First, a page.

The United Nations Human Rights Council has appointed a team of experts to investigate a deadly Israeli raid on a Gaza-bound flotilla in May.
The council announced Friday the team will be headed by former U.N. war crimes prosecutor Desmond de Silva. The panel will investigate possible violations of international law.
Nine pro-Palestinian activists were killed in the raid. The activists were part of a flotilla that was trying to break Israel's blockade of Hamas-ruled Gaza in order to deliver aid directly to Palestinians.
Human Rights Council president Sihasak Phuangketkeow says the panel will try to clarify the events that took place that day and their "legality."
In June, the council adopted a resolution condemning what it called an "outrageous attack" by Israeli forces. The group also announced it was forming a panel to investigate the incident.
Israel says its naval commandos were attacked when they boarded the flotilla vessels and they acted in self-defense. Last week an Israeli military commission issued a report on the deadly encounter that said flawed planning and intelligence gathering led to the incident spiraling out of control.
Meanwhile, Israel announced Friday it had decided return to Turkey three aid ships seized during the May incident. Turkey's state-run Anatolia news agency quotes Foreign Minister Ahmet Davutoglu as saying Turkey expects to receive the ships within the next few days.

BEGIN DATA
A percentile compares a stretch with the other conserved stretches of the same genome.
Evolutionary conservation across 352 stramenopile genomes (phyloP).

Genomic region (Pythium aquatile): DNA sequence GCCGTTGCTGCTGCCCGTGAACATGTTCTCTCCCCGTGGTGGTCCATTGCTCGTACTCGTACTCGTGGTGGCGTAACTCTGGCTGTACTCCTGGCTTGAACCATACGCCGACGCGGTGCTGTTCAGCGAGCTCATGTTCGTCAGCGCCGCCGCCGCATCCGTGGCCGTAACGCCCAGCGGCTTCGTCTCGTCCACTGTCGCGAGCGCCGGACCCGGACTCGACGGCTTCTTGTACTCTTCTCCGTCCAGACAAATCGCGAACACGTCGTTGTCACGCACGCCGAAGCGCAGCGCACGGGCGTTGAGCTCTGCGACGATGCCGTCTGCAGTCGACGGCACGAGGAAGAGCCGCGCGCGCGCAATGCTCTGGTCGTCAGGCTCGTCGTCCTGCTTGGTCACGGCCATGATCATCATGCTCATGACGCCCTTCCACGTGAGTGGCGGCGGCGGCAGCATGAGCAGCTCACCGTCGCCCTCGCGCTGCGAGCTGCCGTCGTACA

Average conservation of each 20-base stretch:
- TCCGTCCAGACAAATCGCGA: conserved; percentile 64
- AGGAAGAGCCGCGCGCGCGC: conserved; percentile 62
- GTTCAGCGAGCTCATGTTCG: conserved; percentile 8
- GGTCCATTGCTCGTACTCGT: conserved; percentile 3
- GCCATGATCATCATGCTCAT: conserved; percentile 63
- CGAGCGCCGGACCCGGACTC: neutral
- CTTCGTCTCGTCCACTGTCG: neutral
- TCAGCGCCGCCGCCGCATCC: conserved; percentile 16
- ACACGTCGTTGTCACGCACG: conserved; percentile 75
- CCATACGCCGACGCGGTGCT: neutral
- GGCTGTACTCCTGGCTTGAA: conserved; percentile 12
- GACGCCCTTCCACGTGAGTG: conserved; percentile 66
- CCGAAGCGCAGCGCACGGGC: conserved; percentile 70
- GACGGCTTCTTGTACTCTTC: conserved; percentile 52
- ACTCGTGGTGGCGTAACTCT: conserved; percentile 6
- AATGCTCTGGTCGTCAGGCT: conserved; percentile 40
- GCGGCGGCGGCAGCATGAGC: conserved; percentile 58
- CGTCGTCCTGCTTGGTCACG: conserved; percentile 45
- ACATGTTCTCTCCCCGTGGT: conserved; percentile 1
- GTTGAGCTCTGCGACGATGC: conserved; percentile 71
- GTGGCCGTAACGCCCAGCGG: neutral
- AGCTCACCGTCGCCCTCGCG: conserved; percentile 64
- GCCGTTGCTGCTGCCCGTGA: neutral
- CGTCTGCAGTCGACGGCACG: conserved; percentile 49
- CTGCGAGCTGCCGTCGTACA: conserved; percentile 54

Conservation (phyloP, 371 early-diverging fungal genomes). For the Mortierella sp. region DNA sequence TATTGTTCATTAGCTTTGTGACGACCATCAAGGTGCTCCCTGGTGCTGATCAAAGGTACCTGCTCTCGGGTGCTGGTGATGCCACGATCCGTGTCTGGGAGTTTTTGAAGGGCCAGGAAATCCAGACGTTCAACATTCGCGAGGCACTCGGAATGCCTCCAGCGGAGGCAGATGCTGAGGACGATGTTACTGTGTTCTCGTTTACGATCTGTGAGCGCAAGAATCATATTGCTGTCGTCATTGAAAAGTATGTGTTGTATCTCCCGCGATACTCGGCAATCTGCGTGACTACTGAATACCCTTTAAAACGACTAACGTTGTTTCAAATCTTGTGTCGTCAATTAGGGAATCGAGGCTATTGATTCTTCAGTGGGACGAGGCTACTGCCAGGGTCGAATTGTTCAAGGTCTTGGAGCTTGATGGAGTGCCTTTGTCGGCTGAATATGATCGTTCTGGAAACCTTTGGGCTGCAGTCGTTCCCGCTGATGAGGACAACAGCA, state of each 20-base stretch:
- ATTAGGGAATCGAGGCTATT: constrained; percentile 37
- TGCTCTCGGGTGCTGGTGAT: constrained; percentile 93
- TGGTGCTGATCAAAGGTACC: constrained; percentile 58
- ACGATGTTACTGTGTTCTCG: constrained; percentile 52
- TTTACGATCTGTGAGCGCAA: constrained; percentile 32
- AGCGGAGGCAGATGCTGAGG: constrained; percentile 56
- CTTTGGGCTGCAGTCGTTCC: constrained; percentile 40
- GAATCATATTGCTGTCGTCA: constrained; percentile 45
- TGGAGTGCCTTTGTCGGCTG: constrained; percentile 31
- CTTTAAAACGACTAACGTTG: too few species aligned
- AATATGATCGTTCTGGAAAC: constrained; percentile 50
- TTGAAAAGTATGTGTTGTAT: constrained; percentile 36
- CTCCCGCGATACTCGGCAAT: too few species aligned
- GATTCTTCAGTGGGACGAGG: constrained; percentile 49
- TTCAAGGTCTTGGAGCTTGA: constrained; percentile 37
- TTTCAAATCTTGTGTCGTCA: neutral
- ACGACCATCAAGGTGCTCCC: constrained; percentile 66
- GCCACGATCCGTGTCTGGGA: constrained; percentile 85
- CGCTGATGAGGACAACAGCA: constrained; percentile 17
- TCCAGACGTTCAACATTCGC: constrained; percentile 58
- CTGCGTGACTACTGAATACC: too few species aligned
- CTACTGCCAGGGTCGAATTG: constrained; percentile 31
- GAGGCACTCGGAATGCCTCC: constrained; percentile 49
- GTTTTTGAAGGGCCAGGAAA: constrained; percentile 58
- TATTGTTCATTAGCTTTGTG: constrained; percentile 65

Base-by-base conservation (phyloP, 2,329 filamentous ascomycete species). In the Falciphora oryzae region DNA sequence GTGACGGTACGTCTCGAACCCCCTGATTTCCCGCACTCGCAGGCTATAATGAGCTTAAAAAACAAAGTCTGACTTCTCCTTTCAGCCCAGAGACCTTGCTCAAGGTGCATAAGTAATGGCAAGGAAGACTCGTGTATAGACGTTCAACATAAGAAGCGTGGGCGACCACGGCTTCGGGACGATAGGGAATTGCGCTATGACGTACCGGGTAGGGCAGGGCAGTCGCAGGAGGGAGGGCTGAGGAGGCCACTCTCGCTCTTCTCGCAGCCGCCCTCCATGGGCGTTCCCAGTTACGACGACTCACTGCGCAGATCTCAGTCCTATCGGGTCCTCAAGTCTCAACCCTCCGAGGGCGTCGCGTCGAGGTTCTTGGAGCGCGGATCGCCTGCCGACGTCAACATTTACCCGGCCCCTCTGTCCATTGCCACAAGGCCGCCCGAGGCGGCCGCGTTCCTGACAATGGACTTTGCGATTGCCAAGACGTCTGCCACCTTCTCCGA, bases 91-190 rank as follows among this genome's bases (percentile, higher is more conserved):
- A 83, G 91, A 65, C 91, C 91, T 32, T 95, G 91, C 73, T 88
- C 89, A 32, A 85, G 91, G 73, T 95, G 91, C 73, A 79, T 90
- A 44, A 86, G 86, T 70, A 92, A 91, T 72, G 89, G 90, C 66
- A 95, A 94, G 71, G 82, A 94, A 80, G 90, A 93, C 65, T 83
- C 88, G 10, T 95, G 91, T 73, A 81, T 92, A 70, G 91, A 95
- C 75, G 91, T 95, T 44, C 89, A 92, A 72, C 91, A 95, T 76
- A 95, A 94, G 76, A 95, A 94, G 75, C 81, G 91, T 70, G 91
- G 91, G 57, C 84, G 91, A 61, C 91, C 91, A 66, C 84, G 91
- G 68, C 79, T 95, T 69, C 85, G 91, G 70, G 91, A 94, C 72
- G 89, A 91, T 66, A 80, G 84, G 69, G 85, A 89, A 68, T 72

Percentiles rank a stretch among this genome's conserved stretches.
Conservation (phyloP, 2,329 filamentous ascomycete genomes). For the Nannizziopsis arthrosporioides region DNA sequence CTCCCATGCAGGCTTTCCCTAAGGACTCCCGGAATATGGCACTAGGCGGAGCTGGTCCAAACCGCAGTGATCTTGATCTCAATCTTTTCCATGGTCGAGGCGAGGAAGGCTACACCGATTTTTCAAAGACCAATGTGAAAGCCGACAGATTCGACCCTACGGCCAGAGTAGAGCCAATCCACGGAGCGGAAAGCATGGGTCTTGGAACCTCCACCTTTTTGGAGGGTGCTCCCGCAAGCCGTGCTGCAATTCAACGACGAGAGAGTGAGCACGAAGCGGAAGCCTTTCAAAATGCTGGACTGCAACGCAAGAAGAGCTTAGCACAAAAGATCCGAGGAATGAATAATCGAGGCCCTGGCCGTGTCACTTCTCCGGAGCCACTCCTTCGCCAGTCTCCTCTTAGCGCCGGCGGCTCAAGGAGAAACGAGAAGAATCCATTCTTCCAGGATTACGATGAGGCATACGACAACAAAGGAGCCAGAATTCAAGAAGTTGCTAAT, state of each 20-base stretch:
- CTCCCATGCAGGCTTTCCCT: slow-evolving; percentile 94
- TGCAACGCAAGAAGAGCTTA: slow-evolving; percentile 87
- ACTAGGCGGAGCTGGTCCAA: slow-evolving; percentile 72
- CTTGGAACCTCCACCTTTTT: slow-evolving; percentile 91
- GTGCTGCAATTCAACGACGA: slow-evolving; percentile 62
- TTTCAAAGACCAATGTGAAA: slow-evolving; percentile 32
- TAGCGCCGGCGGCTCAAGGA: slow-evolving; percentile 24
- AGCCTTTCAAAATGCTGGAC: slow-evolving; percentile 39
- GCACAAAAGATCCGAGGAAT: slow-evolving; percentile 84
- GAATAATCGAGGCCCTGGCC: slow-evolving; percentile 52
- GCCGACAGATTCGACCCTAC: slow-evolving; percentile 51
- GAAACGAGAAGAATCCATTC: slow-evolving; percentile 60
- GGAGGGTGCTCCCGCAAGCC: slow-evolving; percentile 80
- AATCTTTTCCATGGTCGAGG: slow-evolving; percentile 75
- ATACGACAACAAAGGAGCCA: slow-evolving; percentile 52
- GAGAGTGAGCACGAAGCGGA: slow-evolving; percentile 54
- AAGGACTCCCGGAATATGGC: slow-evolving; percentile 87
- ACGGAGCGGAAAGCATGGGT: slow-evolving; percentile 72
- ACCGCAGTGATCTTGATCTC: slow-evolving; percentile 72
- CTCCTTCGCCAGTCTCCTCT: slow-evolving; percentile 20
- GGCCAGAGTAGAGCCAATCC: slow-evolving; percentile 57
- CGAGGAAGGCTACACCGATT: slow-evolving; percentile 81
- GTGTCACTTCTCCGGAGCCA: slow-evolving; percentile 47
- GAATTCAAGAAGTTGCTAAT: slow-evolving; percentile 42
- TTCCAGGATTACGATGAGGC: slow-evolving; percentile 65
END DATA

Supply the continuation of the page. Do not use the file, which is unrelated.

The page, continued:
The raid had sparked a sharp downturn in Israel's traditionally warm relations with Turkey. Eight of the activists killed were Turks and the ninth was a Turkish-American.
Separately, Israel warned on Thursday that two ships preparing to sail from Lebanon to the Gaza Strip would not be allowed to reach the Hamas-ruled Palestinian territory.
Israel's U.N. ambassador, Gabriela Shalev, said in a letter that the Jewish state reserves the right "to use all necessary means" to prevent the ships from violating the naval blockade.
The U.N. Human Rights Council panel will also include former International Criminal Court judge Karl Hudson-Phillips and U.N. gender equality expert Shanthi Dairiam.
Some information for this report was provided by AP, AFP and Reuters.